I often wonder whether my Babushka would have had to endure those near death experiences had she been educated about the preventative measures women can take to lower the risk of heart disease.
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By now we all know that heart disease is the number one killer of women in this country. Every 60 seconds, someone in the US dies from a heart disease related illness. As depressing as that statistic is, there are some encouraging facts as well. More and more women suffering from heart disease and heart attacks are surviving and thriving, well into their golden years. One of them happens to be one of my favorite women in the world -- my beautiful Grandmother Betia. Or as I simply call her "Babushka." She is the rock that holds our family together -- having immigrated to the US, settling in New York, in 1991. Though I did not spend much of my childhood with her (My parents and I immigrated 11 years earlier), we always shared a bond, even thousands of miles apart.

So when I moved to New York in 2001 to pursue my career...I jumped at the opportunity to spend more time with her. For the next 8 years, I would spend virtually every weekend at the Brooklyn apartment she shared with my aunt, uncle and cousin, eating her delicious Russian food, watching movies, and just chatting. My friends would grow to affectionately call her Babushka as would my future husband. In fact, soon after he asked my father for my hand in marriage -- she would be the next call he made. We nearly lost Babushka twice within those 8 years. The first was in 2005 when she suffered a major heart attack on her way to the laundry mat with my aunt. Four years later, it would be a complicated and extremely dangerous heart valve replacement procedure. We were fortunate both times that brilliant surgeons along with their teams of nurses and caring aides were there with her during those precious moments.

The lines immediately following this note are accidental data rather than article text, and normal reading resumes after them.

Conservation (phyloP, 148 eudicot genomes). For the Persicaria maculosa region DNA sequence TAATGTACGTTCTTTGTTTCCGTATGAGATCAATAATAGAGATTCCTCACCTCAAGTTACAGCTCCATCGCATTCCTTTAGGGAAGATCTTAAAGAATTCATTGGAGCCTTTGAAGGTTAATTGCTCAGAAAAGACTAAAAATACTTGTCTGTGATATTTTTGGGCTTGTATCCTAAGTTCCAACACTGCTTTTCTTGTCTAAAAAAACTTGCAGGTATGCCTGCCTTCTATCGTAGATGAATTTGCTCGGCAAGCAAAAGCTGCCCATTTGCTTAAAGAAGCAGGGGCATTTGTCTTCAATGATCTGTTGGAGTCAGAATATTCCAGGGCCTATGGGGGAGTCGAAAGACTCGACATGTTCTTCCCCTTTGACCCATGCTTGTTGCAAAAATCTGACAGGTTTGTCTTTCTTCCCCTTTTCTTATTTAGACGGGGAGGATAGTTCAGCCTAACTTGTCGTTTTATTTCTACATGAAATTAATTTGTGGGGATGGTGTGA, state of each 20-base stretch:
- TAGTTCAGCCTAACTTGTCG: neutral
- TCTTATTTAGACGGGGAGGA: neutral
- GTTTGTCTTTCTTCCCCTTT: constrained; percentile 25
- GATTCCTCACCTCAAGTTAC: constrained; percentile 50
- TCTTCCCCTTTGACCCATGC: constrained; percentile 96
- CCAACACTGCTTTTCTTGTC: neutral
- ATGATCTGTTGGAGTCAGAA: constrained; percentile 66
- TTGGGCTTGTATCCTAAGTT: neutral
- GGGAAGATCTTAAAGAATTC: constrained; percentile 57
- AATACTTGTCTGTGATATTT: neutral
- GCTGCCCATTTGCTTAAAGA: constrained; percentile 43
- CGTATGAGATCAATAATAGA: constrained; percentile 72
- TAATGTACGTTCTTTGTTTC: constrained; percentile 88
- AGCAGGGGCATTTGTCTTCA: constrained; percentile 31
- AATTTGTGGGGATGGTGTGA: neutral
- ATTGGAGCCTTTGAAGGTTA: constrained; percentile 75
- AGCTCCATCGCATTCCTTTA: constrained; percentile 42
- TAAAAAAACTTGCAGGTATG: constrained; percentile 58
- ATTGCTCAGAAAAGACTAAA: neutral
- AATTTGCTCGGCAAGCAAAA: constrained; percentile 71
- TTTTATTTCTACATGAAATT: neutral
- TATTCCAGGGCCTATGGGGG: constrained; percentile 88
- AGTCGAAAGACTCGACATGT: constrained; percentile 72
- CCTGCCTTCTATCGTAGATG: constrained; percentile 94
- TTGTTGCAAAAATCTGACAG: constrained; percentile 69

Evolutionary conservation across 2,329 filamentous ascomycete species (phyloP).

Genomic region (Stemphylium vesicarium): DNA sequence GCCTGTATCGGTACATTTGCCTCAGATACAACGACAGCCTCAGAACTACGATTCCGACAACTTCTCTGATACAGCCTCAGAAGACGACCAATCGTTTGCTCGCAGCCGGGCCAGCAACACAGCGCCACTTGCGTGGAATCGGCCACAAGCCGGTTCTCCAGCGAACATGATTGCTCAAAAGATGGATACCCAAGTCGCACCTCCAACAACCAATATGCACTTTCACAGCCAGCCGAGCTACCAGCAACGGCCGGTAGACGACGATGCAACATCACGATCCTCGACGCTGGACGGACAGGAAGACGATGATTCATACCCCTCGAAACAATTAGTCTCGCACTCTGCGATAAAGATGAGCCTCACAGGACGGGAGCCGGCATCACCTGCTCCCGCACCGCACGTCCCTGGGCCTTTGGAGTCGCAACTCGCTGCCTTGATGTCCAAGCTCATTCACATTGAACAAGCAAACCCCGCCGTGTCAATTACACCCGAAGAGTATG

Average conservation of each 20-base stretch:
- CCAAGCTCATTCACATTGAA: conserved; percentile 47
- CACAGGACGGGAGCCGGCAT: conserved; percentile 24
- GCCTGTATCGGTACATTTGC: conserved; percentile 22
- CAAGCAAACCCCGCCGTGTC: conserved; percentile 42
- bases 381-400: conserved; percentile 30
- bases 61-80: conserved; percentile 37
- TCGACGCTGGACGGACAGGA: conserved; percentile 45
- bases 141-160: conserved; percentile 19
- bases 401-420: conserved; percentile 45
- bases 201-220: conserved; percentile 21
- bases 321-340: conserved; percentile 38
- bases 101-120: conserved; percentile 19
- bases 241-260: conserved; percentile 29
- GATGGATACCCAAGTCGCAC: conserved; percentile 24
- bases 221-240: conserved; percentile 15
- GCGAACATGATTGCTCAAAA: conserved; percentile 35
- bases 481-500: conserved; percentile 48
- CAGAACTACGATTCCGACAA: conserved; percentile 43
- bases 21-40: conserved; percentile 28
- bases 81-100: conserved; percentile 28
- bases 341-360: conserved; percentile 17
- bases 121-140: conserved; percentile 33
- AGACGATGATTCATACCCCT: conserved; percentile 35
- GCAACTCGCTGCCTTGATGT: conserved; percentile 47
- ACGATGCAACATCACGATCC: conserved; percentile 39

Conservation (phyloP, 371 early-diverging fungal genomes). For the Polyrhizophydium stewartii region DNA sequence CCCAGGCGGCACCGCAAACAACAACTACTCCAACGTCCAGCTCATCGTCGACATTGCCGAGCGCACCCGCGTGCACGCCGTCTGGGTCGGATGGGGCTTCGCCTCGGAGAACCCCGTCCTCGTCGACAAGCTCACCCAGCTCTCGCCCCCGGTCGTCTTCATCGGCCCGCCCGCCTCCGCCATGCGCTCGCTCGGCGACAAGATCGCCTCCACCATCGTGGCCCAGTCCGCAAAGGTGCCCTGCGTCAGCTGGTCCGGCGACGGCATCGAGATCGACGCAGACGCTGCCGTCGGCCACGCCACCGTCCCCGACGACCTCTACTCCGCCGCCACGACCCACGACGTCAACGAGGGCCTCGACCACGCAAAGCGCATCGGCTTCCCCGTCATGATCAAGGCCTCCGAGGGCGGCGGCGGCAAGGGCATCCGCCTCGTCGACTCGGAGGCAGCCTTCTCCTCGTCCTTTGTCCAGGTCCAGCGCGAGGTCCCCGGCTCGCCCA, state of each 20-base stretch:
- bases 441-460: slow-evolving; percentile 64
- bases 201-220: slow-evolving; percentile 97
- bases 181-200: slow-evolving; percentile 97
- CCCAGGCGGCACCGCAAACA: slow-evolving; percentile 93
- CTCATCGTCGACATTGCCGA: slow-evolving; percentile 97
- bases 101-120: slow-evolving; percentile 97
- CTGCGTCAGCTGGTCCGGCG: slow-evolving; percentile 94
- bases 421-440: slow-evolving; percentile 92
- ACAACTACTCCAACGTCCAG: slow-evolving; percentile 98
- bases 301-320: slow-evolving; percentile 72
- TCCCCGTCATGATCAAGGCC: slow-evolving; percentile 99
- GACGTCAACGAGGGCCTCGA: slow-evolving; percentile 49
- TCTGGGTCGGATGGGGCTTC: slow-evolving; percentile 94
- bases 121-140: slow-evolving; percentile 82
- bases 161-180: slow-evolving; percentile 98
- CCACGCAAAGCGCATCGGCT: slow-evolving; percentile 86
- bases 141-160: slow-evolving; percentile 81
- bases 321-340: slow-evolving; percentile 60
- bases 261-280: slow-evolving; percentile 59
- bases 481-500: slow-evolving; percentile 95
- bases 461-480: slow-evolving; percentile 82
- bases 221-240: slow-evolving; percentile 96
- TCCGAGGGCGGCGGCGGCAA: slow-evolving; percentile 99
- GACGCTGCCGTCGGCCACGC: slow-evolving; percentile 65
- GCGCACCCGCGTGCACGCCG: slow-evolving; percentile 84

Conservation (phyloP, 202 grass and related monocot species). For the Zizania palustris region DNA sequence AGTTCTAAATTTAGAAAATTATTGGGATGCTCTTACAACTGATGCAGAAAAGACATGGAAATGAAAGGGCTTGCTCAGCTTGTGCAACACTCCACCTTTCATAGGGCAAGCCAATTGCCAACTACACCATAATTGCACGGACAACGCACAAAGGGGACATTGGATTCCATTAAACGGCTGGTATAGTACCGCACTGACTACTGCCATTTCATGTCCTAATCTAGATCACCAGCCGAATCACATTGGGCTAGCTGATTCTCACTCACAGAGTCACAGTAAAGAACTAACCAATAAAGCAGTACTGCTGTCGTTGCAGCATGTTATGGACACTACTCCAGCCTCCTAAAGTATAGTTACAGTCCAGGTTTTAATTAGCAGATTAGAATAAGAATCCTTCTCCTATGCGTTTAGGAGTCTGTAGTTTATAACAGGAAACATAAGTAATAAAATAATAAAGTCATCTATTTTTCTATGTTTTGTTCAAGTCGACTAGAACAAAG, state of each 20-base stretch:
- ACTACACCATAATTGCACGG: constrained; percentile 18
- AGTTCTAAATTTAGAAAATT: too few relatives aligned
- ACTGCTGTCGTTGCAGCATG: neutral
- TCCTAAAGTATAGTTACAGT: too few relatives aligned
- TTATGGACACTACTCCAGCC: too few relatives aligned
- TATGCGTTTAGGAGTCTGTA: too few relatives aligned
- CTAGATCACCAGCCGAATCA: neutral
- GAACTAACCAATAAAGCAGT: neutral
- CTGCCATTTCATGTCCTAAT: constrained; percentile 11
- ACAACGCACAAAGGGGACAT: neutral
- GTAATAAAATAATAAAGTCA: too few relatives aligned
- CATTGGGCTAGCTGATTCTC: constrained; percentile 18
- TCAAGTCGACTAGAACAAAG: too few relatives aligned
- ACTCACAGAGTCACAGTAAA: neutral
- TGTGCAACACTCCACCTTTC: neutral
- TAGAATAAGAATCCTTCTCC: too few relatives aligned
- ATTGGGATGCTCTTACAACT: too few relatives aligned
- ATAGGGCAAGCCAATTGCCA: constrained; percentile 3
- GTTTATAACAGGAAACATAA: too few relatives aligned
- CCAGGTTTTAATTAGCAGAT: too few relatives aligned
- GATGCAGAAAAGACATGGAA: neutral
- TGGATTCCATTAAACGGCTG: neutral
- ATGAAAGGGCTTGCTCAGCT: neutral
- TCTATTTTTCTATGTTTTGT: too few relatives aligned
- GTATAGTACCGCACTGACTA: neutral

She is 87 today...and still living each day to the fullest. Now a great grandmother, my 2 1/2 year old son loves those weekend visits to Brooklyn to see "Big Babushka," as much as I did. The fact that she is able to live a productive, happy and healthy life today, not to mention the joy we get to experience knowing that she is still here, is priceless.
But surviving a heart attack is only half the battle. The other, and I would argue, more important for future generations, is prevention.

Today Babushka watches what she eats, and exercises to her fullest capacity. I often wonder whether she would have had to endure those near death experiences had she been educated about the preventative measures women can take to lower the risk of heart disease. Unlike past generations, we far more aware of the do's and don'ts of maintaining a healthy lifestyle, and it is up to use to incorporate them into our day to day habits.

This post is part of a series produced by The Huffington Post and the American Heart Association's Go Red For Women in recognition of National Wear Red Day (Feb. 6, 2015), the aim of which is to raise awareness that today women are more likely than men have heart disease or a stroke, and 1 in 3 will die. But 80 percent of cardiac events can be prevented with education and lifestyle changes. To read all the stories in the series, visit here. And to follow the conversation on Twitter -- and share a picture of yourself wearing red -- find the hashtag #GoRedSelfie.

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